Layout By Gaby Bacani
Layout By Gaby Bacani.

Perfect grades? I'd rather learn.

Nevermind the A+ streak. Did you actually learn, though?

By Beatrice Quirante | Wednesday, 31 March 2021

It was never enough.

Pressured to have perfect grades, some students resort to cheating to meet others’ expectations. Sadly, in a learning environment where failure must be seen as an opportunity, some label it as a stain to one’s capabilities.

Most parents and their children in Asian countries have adopted the mentality of giving utmost importance in education, which eventually leads to high academic expectations. As a result, this adds to the value they attach to grades. Although striving for good grades is considered a stepping stone to success, as renowned activist Martin Luther King, Jr. put it, “The function of education is to teach one to think intensively and to think critically. Intelligence plus character—that is the goal of true education.”

As students compete for an A+ streak, like boiling frogs, they slowly give in to centering their lives about school, often memorizing rather than learning and building character. 

Stuck inside the four corners

Education, as defined by Merriam-Webster’s Dictionary, usually happens in an educational institution as the action of teaching. Meanwhile, it defines learning to happen from an act or experience which can lead to a “modification of a behavioral tendency.” The former involves a systematic process while the latter involves a free-form process of acquiring knowledge, usually through experiences. Learning positive and negative consequences received from one’s actions builds up behavior modification, a life-long process that molds individual character and skills.

In the Philippines, part of the education process are graded exams to assess our academic performance. Unfortunately, these have become one of the basis for comparison among students. Based on research titled Stigma and Help Seeking for Mental Health Among College Students by Daniel Eisenberg, Marilyn F. Downs, Ezra Golberstein, and Kara Zivin, lower grade point averages are linked to depression.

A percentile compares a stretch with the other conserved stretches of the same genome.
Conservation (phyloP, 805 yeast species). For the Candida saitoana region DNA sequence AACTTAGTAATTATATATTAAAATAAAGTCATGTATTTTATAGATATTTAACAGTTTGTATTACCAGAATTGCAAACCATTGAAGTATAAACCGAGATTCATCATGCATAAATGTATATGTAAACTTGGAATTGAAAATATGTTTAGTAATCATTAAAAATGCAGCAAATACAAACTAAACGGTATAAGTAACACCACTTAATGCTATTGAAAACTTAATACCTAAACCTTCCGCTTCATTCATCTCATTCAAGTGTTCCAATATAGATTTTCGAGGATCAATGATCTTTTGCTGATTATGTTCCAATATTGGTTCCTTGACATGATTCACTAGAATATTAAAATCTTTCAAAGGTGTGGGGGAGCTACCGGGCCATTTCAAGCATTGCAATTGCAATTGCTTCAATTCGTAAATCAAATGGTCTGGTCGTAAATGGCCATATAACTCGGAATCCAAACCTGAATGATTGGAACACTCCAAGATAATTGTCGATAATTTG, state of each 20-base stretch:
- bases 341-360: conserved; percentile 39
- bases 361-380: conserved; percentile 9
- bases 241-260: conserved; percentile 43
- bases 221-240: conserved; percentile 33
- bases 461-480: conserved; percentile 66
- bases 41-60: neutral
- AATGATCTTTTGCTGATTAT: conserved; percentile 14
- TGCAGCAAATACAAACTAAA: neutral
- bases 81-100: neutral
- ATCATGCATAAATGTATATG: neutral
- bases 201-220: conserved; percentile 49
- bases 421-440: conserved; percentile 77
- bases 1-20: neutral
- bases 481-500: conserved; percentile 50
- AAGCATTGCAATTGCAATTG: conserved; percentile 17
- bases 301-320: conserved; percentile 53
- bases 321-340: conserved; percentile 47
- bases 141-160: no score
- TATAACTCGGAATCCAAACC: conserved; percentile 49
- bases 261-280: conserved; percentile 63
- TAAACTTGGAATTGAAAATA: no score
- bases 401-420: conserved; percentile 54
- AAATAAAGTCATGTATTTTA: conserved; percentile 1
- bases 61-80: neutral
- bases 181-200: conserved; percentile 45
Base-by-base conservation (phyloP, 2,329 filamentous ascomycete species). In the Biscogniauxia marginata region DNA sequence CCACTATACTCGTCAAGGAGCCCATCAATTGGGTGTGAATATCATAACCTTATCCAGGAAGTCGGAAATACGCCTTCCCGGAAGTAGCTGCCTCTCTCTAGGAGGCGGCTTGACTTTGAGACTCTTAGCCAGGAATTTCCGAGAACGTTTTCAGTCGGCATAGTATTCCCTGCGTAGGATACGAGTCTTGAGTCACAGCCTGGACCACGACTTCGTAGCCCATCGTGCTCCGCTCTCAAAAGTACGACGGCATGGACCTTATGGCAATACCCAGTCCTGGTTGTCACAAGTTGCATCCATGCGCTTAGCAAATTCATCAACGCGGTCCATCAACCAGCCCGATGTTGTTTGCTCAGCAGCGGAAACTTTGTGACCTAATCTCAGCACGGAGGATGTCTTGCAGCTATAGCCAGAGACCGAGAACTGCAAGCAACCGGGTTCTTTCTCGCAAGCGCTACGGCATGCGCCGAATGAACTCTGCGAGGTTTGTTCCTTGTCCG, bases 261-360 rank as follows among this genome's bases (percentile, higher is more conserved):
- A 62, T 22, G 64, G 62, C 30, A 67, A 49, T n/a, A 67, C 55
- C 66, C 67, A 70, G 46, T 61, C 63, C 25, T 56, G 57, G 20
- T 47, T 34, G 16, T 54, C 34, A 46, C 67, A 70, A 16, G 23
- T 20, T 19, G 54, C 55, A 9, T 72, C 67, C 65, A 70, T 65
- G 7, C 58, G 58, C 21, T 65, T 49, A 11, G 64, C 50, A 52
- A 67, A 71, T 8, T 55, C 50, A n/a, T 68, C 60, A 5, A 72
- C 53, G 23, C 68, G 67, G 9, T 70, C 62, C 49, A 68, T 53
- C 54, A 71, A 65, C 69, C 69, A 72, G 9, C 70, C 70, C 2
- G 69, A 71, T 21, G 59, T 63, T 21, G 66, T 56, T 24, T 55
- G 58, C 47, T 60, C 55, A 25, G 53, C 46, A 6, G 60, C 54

Heavily using academic achievement as a basis for self-worth happens among students. The unhealthy obsession of getting perfect grades is depriving oneself from expanding out of their comfort zone by attaching fear in failures. It prevents an individual from learning the lessons that come with failures which are inevitable in the process of learning—in and outside the school. 

A diploma is not the endgame

It is undeniable that good grades are considered by companies with high-paying jobs. However, beyond grades, most companies look at work experience. 

Ayala Land hiring manager Leah Yvette Alay-ay said in a 2018 interview with GMA that these experiences can be from organizations or extra-curricular activities. “Through these organizations they're part of, the leadership positions they held—it shows us that they're capable of time management, of leading eventually a group of people…” she said.


In addition, companies also look into an individual’s skills and work experiences, such as internships and work-study programs. 


According to a 2018 JobStreet report, work ethic, communication skills, and analytical thinking are the most common factors employers look for in their applicants. JobStreet Philippines country manager Philip Gioca, in an interview with Rappler in 2018, said experience is believed to be the basis for assessing an applicant’s problem-solving and analytical skills. Aside from honing one’s skills, it creates an opportunity for a deeper understanding on how certain industries or systems work.


College is an opportunity, not the “endgame.” There are well-known artists and businesspeople who are successful in their career and businesses that either excelled or failed in college, such as Facebook Chief Operating Officer Sheryl Sandberg, Amazon Chief Executive Officer Jeff Bezos, Oracle Corporation Co-founder Larry Ellison and Apple Inc. Founder Steve Jobs


At a TED talk, psychologist Angela Lee Duckworth, emphasized that grit—as she defined it as passion and  perseverance for long-term goals—is the indicator of academic and professional success. Like her theory, some psychologists and other professionals support that passion and perseverance pushes an individual to grow out of their comfort zone and build a character that sees failure as part of the process of learning and achieving one’s goals.


It feels fulfilling to have good grades once you put hard work and dedication into it; however, you must never attach your self-worth and compromise your values to those report cards. You are more than just numbers and your life isn’t about the awards or certificates you receive. Afterall, you’re learning at a larger campus and that’s “life.”


The article is also published in The Benildean Volume 6 Issue No. 3: Translate

Last updated: Wednesday, 31 March 2021
Tags: TB20, Columns